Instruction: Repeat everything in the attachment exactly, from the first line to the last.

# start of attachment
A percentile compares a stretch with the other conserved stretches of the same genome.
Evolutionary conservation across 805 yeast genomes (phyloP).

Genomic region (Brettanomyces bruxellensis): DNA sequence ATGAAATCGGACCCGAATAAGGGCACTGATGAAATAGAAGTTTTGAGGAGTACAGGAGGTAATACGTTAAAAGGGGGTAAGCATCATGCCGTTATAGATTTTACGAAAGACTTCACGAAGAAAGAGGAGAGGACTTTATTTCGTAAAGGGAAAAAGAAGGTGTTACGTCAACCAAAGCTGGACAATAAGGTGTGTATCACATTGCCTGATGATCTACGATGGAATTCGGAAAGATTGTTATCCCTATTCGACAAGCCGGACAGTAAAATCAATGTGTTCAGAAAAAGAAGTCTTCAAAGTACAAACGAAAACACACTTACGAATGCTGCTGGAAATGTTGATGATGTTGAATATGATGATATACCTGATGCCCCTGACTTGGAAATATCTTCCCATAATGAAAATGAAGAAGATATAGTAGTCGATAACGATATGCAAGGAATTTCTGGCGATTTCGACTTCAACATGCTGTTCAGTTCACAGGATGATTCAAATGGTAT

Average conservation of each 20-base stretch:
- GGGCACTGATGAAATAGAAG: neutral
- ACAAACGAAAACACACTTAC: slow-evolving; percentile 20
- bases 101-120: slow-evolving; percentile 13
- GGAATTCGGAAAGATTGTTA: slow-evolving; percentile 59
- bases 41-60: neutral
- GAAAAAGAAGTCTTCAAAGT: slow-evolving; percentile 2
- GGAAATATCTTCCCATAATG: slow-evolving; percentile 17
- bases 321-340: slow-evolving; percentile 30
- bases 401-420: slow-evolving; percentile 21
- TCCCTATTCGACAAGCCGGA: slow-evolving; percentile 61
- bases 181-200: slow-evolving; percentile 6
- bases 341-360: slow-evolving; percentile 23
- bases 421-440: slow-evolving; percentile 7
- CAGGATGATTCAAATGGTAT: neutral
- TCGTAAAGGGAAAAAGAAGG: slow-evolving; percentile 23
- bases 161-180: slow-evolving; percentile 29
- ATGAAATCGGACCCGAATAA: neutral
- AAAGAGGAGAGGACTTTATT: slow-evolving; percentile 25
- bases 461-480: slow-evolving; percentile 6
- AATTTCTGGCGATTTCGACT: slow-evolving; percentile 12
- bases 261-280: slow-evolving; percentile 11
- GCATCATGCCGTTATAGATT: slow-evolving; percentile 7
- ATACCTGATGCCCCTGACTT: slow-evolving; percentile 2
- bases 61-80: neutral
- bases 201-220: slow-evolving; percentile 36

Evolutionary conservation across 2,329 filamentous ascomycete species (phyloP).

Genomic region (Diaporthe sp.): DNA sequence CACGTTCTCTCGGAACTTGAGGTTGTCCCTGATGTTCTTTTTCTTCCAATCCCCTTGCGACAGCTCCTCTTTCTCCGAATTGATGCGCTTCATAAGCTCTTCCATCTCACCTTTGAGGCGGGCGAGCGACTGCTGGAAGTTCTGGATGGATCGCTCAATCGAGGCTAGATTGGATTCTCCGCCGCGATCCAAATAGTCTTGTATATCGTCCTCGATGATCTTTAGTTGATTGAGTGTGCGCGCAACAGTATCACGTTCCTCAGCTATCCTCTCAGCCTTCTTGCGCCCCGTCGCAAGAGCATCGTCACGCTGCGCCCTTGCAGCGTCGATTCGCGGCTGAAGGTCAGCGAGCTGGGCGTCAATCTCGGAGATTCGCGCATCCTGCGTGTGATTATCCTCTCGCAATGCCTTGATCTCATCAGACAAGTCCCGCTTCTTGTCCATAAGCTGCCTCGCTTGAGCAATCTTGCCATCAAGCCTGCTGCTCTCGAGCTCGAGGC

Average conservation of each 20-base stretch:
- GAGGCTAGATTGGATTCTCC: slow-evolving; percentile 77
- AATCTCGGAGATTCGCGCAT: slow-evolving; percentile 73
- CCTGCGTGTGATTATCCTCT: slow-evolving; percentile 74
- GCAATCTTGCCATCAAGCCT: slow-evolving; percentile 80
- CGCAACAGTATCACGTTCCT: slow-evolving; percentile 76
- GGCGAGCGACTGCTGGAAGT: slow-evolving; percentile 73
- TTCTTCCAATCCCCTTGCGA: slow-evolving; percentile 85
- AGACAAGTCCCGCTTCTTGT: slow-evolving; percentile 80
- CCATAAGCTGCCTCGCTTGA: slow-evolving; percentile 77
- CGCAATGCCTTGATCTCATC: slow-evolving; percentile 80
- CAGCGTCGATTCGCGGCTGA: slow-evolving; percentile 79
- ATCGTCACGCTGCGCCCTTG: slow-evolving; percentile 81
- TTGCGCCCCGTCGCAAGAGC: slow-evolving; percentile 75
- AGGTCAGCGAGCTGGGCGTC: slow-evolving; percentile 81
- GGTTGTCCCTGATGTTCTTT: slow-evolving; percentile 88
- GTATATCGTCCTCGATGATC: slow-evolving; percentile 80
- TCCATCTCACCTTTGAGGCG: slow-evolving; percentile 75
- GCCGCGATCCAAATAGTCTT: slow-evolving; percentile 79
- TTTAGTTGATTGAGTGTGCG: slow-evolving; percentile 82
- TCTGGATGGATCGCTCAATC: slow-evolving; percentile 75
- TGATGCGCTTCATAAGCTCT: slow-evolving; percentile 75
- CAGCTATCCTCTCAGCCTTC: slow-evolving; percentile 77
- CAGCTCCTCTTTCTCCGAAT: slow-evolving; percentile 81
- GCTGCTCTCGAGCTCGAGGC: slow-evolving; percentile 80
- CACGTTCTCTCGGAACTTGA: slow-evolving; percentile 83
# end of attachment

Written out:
A percentile compares a stretch with the other conserved stretches of the same genome.
Evolutionary conservation across 805 yeast genomes (phyloP).

Genomic region (Brettanomyces bruxellensis): DNA sequence ATGAAATCGGACCCGAATAAGGGCACTGATGAAATAGAAGTTTTGAGGAGTACAGGAGGTAATACGTTAAAAGGGGGTAAGCATCATGCCGTTATAGATTTTACGAAAGACTTCACGAAGAAAGAGGAGAGGACTTTATTTCGTAAAGGGAAAAAGAAGGTGTTACGTCAACCAAAGCTGGACAATAAGGTGTGTATCACATTGCCTGATGATCTACGATGGAATTCGGAAAGATTGTTATCCCTATTCGACAAGCCGGACAGTAAAATCAATGTGTTCAGAAAAAGAAGTCTTCAAAGTACAAACGAAAACACACTTACGAATGCTGCTGGAAATGTTGATGATGTTGAATATGATGATATACCTGATGCCCCTGACTTGGAAATATCTTCCCATAATGAAAATGAAGAAGATATAGTAGTCGATAACGATATGCAAGGAATTTCTGGCGATTTCGACTTCAACATGCTGTTCAGTTCACAGGATGATTCAAATGGTAT

Average conservation of each 20-base stretch:
- GGGCACTGATGAAATAGAAG: neutral
- ACAAACGAAAACACACTTAC: slow-evolving; percentile 20
- bases 101-120: slow-evolving; percentile 13
- GGAATTCGGAAAGATTGTTA: slow-evolving; percentile 59
- bases 41-60: neutral
- GAAAAAGAAGTCTTCAAAGT: slow-evolving; percentile 2
- GGAAATATCTTCCCATAATG: slow-evolving; percentile 17
- bases 321-340: slow-evolving; percentile 30
- bases 401-420: slow-evolving; percentile 21
- TCCCTATTCGACAAGCCGGA: slow-evolving; percentile 61
- bases 181-200: slow-evolving; percentile 6
- bases 341-360: slow-evolving; percentile 23
- bases 421-440: slow-evolving; percentile 7
- CAGGATGATTCAAATGGTAT: neutral
- TCGTAAAGGGAAAAAGAAGG: slow-evolving; percentile 23
- bases 161-180: slow-evolving; percentile 29
- ATGAAATCGGACCCGAATAA: neutral
- AAAGAGGAGAGGACTTTATT: slow-evolving; percentile 25
- bases 461-480: slow-evolving; percentile 6
- AATTTCTGGCGATTTCGACT: slow-evolving; percentile 12
- bases 261-280: slow-evolving; percentile 11
- GCATCATGCCGTTATAGATT: slow-evolving; percentile 7
- ATACCTGATGCCCCTGACTT: slow-evolving; percentile 2
- bases 61-80: neutral
- bases 201-220: slow-evolving; percentile 36

Evolutionary conservation across 2,329 filamentous ascomycete species (phyloP).

Genomic region (Diaporthe sp.): DNA sequence CACGTTCTCTCGGAACTTGAGGTTGTCCCTGATGTTCTTTTTCTTCCAATCCCCTTGCGACAGCTCCTCTTTCTCCGAATTGATGCGCTTCATAAGCTCTTCCATCTCACCTTTGAGGCGGGCGAGCGACTGCTGGAAGTTCTGGATGGATCGCTCAATCGAGGCTAGATTGGATTCTCCGCCGCGATCCAAATAGTCTTGTATATCGTCCTCGATGATCTTTAGTTGATTGAGTGTGCGCGCAACAGTATCACGTTCCTCAGCTATCCTCTCAGCCTTCTTGCGCCCCGTCGCAAGAGCATCGTCACGCTGCGCCCTTGCAGCGTCGATTCGCGGCTGAAGGTCAGCGAGCTGGGCGTCAATCTCGGAGATTCGCGCATCCTGCGTGTGATTATCCTCTCGCAATGCCTTGATCTCATCAGACAAGTCCCGCTTCTTGTCCATAAGCTGCCTCGCTTGAGCAATCTTGCCATCAAGCCTGCTGCTCTCGAGCTCGAGGC

Average conservation of each 20-base stretch:
- GAGGCTAGATTGGATTCTCC: slow-evolving; percentile 77
- AATCTCGGAGATTCGCGCAT: slow-evolving; percentile 73
- CCTGCGTGTGATTATCCTCT: slow-evolving; percentile 74
- GCAATCTTGCCATCAAGCCT: slow-evolving; percentile 80
- CGCAACAGTATCACGTTCCT: slow-evolving; percentile 76
- GGCGAGCGACTGCTGGAAGT: slow-evolving; percentile 73
- TTCTTCCAATCCCCTTGCGA: slow-evolving; percentile 85
- AGACAAGTCCCGCTTCTTGT: slow-evolving; percentile 80
- CCATAAGCTGCCTCGCTTGA: slow-evolving; percentile 77
- CGCAATGCCTTGATCTCATC: slow-evolving; percentile 80
- CAGCGTCGATTCGCGGCTGA: slow-evolving; percentile 79
- ATCGTCACGCTGCGCCCTTG: slow-evolving; percentile 81
- TTGCGCCCCGTCGCAAGAGC: slow-evolving; percentile 75
- AGGTCAGCGAGCTGGGCGTC: slow-evolving; percentile 81
- GGTTGTCCCTGATGTTCTTT: slow-evolving; percentile 88
- GTATATCGTCCTCGATGATC: slow-evolving; percentile 80
- TCCATCTCACCTTTGAGGCG: slow-evolving; percentile 75
- GCCGCGATCCAAATAGTCTT: slow-evolving; percentile 79
- TTTAGTTGATTGAGTGTGCG: slow-evolving; percentile 82
- TCTGGATGGATCGCTCAATC: slow-evolving; percentile 75
- TGATGCGCTTCATAAGCTCT: slow-evolving; percentile 75
- CAGCTATCCTCTCAGCCTTC: slow-evolving; percentile 77
- CAGCTCCTCTTTCTCCGAAT: slow-evolving; percentile 81
- GCTGCTCTCGAGCTCGAGGC: slow-evolving; percentile 80
- CACGTTCTCTCGGAACTTGA: slow-evolving; percentile 83